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This of course ignores that it's much easier to get your hands on a cluster of average machines than one massive bloody server, and all the non-performance-oriented benefits of running a cluster (availability etc.).

Much easier to request a client provisions 20 of their standard machines, or get them from AWS. People don't like custom hardware, and for good reason.

Yes. Just yesterday in some other story everyone was arguing for the cloud because who wants to maintain their own hardware? This morning the hue and cry is "slap more RAN in that puppy".

I just speced out a 6TB Dell server. Price? It is already at $600K, and I haven't fully speced it out yet (just processor, memory, drive). Maybe that memory requirement is high (though it is about what I would need); 1TB is somewhat over $200K.

For the right situation that sort of thing maybe makes sense, though I'm SOL if I need high availability (power out, internet flakey, RAM chip goes bad, etc leaves me dead in the water).

So I would need to stand up a million or more in equipment in several places, or just use AWS and suffer the scorn of someone saying 'you could have put that in RAM'. Yes. Yes I could have.

> everyone was arguing for the cloud because who wants to maintain their own hardware?

Well, I keep arguing against that, because you still get 90%+ of the maintenance work, plus some new maintenance work you didn't have before, to avoid some some relatively minor hardware maintenance. And you can get most of the benefits of non-cloud deployment with managed hosting where you never have to touch the hardware yourself.

I work both on "cloud only" setups and on physical hardware sitting in racks I manage, and you know what? The operational effort for the cloud setup is far higher even considering it costs me 1.5 hours in just travel time (combined both ways) every time I need to visit the data centre.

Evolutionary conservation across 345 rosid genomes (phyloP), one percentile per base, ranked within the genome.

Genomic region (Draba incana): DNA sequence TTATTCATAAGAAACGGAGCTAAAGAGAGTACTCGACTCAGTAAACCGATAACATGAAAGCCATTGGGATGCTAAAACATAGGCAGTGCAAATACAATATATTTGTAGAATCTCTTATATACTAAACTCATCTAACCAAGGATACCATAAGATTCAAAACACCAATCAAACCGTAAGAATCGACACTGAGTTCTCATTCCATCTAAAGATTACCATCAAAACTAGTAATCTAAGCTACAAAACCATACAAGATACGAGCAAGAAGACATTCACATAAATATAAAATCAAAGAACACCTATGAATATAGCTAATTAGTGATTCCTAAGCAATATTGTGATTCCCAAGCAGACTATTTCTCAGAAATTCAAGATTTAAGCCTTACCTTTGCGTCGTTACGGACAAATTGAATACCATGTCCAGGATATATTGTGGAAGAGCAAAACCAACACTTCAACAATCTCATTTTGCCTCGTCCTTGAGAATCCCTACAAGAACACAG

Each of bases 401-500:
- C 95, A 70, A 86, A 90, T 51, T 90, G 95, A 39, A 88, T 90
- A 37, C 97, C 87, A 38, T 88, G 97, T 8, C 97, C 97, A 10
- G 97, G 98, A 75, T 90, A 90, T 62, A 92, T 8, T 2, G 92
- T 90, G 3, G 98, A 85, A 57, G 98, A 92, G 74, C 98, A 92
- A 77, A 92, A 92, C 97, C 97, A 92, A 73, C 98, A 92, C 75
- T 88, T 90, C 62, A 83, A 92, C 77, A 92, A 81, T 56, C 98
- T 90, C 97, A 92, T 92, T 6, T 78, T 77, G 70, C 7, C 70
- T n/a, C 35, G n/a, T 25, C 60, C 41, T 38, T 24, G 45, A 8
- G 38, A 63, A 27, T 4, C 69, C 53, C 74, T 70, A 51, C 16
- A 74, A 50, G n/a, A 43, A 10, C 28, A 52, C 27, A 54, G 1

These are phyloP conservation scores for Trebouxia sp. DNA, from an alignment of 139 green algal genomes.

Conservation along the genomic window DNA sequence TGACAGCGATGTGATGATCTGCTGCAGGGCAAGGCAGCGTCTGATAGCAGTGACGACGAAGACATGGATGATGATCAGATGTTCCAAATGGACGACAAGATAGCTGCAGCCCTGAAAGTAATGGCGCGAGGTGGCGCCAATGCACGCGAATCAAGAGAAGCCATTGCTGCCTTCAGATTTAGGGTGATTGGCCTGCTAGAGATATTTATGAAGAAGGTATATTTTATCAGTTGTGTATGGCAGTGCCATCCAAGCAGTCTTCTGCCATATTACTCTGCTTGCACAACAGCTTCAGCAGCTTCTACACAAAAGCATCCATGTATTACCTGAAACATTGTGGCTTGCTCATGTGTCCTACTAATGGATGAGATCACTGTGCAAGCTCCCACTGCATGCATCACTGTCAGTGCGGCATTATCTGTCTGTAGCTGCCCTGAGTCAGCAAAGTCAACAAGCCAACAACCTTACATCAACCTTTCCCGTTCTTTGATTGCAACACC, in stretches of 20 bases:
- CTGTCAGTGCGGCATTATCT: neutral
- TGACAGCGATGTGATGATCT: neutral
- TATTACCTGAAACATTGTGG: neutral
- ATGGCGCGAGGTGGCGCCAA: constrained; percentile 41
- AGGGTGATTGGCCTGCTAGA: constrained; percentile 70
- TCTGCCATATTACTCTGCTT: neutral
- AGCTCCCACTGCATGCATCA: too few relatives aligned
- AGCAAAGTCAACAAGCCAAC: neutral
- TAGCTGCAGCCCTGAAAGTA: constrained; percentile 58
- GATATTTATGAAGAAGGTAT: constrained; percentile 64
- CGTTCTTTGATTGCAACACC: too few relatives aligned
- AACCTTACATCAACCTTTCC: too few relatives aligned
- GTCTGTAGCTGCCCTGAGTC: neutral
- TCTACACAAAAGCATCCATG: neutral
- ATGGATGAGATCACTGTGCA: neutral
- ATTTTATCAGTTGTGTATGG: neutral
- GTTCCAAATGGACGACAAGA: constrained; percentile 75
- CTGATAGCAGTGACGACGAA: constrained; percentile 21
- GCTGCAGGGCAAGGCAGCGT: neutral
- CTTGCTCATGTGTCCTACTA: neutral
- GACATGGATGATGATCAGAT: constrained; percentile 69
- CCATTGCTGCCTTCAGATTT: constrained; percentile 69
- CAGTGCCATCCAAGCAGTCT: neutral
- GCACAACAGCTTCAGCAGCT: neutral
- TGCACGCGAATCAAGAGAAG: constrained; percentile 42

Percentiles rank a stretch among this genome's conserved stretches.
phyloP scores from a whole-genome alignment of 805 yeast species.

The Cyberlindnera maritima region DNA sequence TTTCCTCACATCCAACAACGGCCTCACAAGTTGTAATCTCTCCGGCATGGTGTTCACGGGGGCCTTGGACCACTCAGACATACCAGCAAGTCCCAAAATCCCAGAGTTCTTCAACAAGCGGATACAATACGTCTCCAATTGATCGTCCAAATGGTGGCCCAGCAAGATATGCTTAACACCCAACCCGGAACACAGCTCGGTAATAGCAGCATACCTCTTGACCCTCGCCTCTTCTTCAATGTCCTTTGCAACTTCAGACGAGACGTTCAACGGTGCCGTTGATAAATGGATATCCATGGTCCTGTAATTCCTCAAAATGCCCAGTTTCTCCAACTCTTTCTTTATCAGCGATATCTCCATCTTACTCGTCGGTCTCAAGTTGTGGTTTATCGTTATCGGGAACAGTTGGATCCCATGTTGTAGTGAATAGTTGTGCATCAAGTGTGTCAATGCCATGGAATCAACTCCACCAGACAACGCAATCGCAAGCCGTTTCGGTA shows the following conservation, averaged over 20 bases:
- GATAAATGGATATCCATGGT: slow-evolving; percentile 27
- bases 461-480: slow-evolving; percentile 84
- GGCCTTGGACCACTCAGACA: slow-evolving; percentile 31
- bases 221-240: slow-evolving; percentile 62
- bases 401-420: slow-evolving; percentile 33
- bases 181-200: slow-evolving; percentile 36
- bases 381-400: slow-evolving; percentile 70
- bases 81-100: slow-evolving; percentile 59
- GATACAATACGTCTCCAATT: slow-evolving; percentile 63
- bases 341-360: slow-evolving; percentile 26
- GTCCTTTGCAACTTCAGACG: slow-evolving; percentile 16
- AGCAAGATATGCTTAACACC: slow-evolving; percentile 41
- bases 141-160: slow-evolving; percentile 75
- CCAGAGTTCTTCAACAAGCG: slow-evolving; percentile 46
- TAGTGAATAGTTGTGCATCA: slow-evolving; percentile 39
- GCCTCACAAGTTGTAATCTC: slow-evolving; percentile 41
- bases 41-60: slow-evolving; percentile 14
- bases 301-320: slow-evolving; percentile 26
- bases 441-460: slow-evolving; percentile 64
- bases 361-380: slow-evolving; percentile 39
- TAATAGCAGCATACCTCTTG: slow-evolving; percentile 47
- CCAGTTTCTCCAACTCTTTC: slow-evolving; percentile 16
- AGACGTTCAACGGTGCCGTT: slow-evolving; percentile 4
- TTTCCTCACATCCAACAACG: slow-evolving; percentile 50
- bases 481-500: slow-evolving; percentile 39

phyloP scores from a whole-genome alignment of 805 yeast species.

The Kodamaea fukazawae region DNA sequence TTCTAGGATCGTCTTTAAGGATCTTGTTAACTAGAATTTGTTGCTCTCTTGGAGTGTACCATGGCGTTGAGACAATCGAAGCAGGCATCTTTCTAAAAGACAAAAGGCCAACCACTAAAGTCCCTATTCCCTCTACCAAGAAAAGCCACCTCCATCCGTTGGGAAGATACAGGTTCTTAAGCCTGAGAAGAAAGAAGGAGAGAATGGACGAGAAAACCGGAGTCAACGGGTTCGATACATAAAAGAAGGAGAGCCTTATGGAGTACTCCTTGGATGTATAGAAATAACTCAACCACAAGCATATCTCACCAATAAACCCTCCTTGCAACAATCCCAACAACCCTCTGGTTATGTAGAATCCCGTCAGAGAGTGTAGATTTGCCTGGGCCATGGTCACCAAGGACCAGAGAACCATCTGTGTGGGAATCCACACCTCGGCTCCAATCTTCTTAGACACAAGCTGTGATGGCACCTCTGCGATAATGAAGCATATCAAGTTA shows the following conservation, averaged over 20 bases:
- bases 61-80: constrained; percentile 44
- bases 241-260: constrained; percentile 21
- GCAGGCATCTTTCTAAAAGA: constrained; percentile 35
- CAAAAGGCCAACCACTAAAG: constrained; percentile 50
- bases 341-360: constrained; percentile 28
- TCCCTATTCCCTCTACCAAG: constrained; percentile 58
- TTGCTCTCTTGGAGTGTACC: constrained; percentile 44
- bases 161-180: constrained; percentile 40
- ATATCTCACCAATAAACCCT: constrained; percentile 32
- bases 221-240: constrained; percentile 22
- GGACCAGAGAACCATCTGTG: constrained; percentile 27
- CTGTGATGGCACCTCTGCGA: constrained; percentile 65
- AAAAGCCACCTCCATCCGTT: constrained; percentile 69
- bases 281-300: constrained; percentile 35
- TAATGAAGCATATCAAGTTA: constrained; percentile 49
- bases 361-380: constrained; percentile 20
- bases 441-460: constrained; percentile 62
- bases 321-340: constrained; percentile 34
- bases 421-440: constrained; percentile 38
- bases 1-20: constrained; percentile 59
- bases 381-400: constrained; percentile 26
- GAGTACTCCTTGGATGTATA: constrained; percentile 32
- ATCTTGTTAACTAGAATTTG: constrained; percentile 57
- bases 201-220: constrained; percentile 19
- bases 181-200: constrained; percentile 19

For starters, while servers fail and require manual maintenance, those failures are rare compared to the litany of issues I have to protect against in cloud setups because they happen often enough to be a problem. (The majority of the servers I deal with have uptimes in the multi-year range; average server failure rate is low enough that maintenance cost per server is in the single digit percentage of server and hosting costs). Secondly I have to fight against all kind of design issues with the specific cloud providers that are often sub-optimal and require extra effort (e.g. I lose flexibility to pick the best hardware configurations).

Cloud services have their place, but far too many people just assumes they're going to be cheaper, and proceed to spend three times as much what it'd cost them to just buy or lease some hardware, or rent managed hosting services.

Even if you don't want to maintain your own hardware, AWS is almost never cost effective if you keep instances alive more than 6-8 hours of the day in general. Your mileage may wary, of course.

"The cloud" is basically a new non standard OS to learn.